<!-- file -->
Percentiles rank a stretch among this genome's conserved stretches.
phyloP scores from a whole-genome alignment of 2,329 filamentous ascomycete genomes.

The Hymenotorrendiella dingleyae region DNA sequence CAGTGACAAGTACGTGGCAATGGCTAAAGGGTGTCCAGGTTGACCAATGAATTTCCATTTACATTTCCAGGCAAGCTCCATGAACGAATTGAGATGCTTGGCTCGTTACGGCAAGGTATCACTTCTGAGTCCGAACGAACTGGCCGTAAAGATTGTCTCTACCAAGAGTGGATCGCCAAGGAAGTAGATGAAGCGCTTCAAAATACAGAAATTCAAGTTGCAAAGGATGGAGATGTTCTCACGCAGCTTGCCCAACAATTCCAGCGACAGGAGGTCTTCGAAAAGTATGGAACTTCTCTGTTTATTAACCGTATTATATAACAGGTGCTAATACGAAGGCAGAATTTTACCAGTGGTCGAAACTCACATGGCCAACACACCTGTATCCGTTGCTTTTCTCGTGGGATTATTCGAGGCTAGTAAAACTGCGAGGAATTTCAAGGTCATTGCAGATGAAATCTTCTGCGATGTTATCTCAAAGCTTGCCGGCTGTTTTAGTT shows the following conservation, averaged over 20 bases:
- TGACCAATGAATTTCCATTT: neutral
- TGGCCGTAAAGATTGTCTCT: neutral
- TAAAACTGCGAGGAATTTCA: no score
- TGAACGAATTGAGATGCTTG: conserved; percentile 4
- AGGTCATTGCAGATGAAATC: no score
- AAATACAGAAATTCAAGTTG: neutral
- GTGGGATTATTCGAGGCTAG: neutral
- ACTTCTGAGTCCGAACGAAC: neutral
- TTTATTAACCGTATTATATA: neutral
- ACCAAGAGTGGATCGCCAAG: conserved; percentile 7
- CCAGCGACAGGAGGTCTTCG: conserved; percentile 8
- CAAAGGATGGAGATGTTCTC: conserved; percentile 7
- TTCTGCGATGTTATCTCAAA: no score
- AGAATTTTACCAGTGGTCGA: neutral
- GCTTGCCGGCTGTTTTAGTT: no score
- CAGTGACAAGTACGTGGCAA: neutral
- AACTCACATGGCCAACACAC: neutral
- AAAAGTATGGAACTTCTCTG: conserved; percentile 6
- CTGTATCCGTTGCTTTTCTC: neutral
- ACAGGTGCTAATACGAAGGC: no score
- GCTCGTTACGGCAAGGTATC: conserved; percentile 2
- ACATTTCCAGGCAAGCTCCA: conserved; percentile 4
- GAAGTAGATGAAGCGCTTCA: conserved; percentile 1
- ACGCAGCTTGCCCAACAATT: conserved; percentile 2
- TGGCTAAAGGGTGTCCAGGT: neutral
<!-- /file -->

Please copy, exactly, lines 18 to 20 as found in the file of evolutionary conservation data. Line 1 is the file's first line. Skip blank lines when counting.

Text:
- GCTTGCCGGCTGTTTTAGTT: no score
- CAGTGACAAGTACGTGGCAA: neutral
- AACTCACATGGCCAACACAC: neutral